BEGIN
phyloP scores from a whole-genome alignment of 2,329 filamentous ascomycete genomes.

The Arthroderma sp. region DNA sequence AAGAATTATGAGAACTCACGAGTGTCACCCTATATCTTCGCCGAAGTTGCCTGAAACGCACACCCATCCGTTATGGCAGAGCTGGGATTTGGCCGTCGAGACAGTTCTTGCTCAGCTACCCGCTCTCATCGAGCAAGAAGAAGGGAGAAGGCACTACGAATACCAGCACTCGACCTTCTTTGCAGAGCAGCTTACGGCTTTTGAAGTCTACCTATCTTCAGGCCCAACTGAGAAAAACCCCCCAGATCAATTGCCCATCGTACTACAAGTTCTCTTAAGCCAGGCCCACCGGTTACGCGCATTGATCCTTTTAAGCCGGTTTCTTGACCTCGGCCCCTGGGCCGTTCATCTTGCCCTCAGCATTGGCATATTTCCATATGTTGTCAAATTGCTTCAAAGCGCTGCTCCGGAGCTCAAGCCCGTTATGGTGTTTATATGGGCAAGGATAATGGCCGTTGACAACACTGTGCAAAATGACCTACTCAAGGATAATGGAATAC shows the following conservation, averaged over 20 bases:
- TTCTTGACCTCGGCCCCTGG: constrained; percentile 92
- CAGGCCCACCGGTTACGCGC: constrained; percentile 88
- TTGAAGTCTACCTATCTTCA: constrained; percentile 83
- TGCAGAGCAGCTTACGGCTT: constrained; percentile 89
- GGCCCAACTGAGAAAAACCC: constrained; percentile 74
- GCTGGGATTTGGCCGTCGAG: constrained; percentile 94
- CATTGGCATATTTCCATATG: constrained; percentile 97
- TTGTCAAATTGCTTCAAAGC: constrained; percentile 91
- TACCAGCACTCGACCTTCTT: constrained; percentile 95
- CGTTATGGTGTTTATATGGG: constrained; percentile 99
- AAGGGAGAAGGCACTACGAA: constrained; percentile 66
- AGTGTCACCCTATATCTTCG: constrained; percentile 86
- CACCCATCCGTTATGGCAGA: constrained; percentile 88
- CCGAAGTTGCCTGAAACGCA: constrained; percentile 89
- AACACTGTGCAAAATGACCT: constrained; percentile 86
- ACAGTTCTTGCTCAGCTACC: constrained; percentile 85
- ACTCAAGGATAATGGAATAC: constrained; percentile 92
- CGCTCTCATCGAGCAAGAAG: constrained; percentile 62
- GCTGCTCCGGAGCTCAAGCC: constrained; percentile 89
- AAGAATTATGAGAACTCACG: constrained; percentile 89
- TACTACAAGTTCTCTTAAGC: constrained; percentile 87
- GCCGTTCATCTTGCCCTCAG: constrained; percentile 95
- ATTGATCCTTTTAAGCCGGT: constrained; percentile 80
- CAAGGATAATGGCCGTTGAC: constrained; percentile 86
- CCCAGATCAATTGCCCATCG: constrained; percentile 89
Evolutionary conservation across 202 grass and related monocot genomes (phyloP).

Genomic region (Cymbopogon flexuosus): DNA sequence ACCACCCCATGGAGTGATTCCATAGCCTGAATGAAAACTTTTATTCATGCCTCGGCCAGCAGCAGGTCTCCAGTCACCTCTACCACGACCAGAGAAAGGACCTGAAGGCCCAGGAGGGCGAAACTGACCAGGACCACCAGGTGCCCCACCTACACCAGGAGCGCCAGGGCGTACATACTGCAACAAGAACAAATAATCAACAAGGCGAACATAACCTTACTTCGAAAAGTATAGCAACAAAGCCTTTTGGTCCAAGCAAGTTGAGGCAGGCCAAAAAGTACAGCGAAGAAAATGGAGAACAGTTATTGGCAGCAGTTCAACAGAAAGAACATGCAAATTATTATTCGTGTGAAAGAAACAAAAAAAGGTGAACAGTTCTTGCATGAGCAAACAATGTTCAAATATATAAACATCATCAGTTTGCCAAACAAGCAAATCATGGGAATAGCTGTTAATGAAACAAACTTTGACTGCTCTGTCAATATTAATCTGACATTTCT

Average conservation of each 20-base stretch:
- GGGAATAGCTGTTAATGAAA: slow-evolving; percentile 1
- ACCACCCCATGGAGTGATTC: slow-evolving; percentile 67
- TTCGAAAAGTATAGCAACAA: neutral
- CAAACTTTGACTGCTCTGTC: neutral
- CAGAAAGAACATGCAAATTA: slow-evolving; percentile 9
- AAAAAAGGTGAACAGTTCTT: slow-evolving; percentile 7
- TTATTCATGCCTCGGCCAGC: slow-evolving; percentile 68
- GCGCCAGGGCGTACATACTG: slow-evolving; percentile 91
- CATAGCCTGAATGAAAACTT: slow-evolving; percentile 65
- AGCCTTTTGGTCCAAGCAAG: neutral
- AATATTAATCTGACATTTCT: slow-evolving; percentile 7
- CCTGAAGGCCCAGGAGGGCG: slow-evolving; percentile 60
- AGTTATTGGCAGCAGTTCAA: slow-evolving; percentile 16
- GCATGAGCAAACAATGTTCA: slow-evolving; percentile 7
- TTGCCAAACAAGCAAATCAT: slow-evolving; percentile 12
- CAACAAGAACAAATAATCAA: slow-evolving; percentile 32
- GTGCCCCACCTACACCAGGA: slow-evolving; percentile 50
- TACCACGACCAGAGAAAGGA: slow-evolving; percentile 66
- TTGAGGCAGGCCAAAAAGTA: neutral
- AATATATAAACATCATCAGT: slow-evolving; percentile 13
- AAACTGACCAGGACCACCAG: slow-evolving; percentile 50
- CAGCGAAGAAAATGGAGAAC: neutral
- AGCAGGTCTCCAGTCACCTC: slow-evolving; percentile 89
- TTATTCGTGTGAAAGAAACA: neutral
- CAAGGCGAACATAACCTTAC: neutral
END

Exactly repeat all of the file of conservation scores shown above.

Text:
phyloP scores from a whole-genome alignment of 2,329 filamentous ascomycete genomes.

The Arthroderma sp. region DNA sequence AAGAATTATGAGAACTCACGAGTGTCACCCTATATCTTCGCCGAAGTTGCCTGAAACGCACACCCATCCGTTATGGCAGAGCTGGGATTTGGCCGTCGAGACAGTTCTTGCTCAGCTACCCGCTCTCATCGAGCAAGAAGAAGGGAGAAGGCACTACGAATACCAGCACTCGACCTTCTTTGCAGAGCAGCTTACGGCTTTTGAAGTCTACCTATCTTCAGGCCCAACTGAGAAAAACCCCCCAGATCAATTGCCCATCGTACTACAAGTTCTCTTAAGCCAGGCCCACCGGTTACGCGCATTGATCCTTTTAAGCCGGTTTCTTGACCTCGGCCCCTGGGCCGTTCATCTTGCCCTCAGCATTGGCATATTTCCATATGTTGTCAAATTGCTTCAAAGCGCTGCTCCGGAGCTCAAGCCCGTTATGGTGTTTATATGGGCAAGGATAATGGCCGTTGACAACACTGTGCAAAATGACCTACTCAAGGATAATGGAATAC shows the following conservation, averaged over 20 bases:
- TTCTTGACCTCGGCCCCTGG: constrained; percentile 92
- CAGGCCCACCGGTTACGCGC: constrained; percentile 88
- TTGAAGTCTACCTATCTTCA: constrained; percentile 83
- TGCAGAGCAGCTTACGGCTT: constrained; percentile 89
- GGCCCAACTGAGAAAAACCC: constrained; percentile 74
- GCTGGGATTTGGCCGTCGAG: constrained; percentile 94
- CATTGGCATATTTCCATATG: constrained; percentile 97
- TTGTCAAATTGCTTCAAAGC: constrained; percentile 91
- TACCAGCACTCGACCTTCTT: constrained; percentile 95
- CGTTATGGTGTTTATATGGG: constrained; percentile 99
- AAGGGAGAAGGCACTACGAA: constrained; percentile 66
- AGTGTCACCCTATATCTTCG: constrained; percentile 86
- CACCCATCCGTTATGGCAGA: constrained; percentile 88
- CCGAAGTTGCCTGAAACGCA: constrained; percentile 89
- AACACTGTGCAAAATGACCT: constrained; percentile 86
- ACAGTTCTTGCTCAGCTACC: constrained; percentile 85
- ACTCAAGGATAATGGAATAC: constrained; percentile 92
- CGCTCTCATCGAGCAAGAAG: constrained; percentile 62
- GCTGCTCCGGAGCTCAAGCC: constrained; percentile 89
- AAGAATTATGAGAACTCACG: constrained; percentile 89
- TACTACAAGTTCTCTTAAGC: constrained; percentile 87
- GCCGTTCATCTTGCCCTCAG: constrained; percentile 95
- ATTGATCCTTTTAAGCCGGT: constrained; percentile 80
- CAAGGATAATGGCCGTTGAC: constrained; percentile 86
- CCCAGATCAATTGCCCATCG: constrained; percentile 89
Evolutionary conservation across 202 grass and related monocot genomes (phyloP).

Genomic region (Cymbopogon flexuosus): DNA sequence ACCACCCCATGGAGTGATTCCATAGCCTGAATGAAAACTTTTATTCATGCCTCGGCCAGCAGCAGGTCTCCAGTCACCTCTACCACGACCAGAGAAAGGACCTGAAGGCCCAGGAGGGCGAAACTGACCAGGACCACCAGGTGCCCCACCTACACCAGGAGCGCCAGGGCGTACATACTGCAACAAGAACAAATAATCAACAAGGCGAACATAACCTTACTTCGAAAAGTATAGCAACAAAGCCTTTTGGTCCAAGCAAGTTGAGGCAGGCCAAAAAGTACAGCGAAGAAAATGGAGAACAGTTATTGGCAGCAGTTCAACAGAAAGAACATGCAAATTATTATTCGTGTGAAAGAAACAAAAAAAGGTGAACAGTTCTTGCATGAGCAAACAATGTTCAAATATATAAACATCATCAGTTTGCCAAACAAGCAAATCATGGGAATAGCTGTTAATGAAACAAACTTTGACTGCTCTGTCAATATTAATCTGACATTTCT

Average conservation of each 20-base stretch:
- GGGAATAGCTGTTAATGAAA: slow-evolving; percentile 1
- ACCACCCCATGGAGTGATTC: slow-evolving; percentile 67
- TTCGAAAAGTATAGCAACAA: neutral
- CAAACTTTGACTGCTCTGTC: neutral
- CAGAAAGAACATGCAAATTA: slow-evolving; percentile 9
- AAAAAAGGTGAACAGTTCTT: slow-evolving; percentile 7
- TTATTCATGCCTCGGCCAGC: slow-evolving; percentile 68
- GCGCCAGGGCGTACATACTG: slow-evolving; percentile 91
- CATAGCCTGAATGAAAACTT: slow-evolving; percentile 65
- AGCCTTTTGGTCCAAGCAAG: neutral
- AATATTAATCTGACATTTCT: slow-evolving; percentile 7
- CCTGAAGGCCCAGGAGGGCG: slow-evolving; percentile 60
- AGTTATTGGCAGCAGTTCAA: slow-evolving; percentile 16
- GCATGAGCAAACAATGTTCA: slow-evolving; percentile 7
- TTGCCAAACAAGCAAATCAT: slow-evolving; percentile 12
- CAACAAGAACAAATAATCAA: slow-evolving; percentile 32
- GTGCCCCACCTACACCAGGA: slow-evolving; percentile 50
- TACCACGACCAGAGAAAGGA: slow-evolving; percentile 66
- TTGAGGCAGGCCAAAAAGTA: neutral
- AATATATAAACATCATCAGT: slow-evolving; percentile 13
- AAACTGACCAGGACCACCAG: slow-evolving; percentile 50
- CAGCGAAGAAAATGGAGAAC: neutral
- AGCAGGTCTCCAGTCACCTC: slow-evolving; percentile 89
- TTATTCGTGTGAAAGAAACA: neutral
- CAAGGCGAACATAACCTTAC: neutral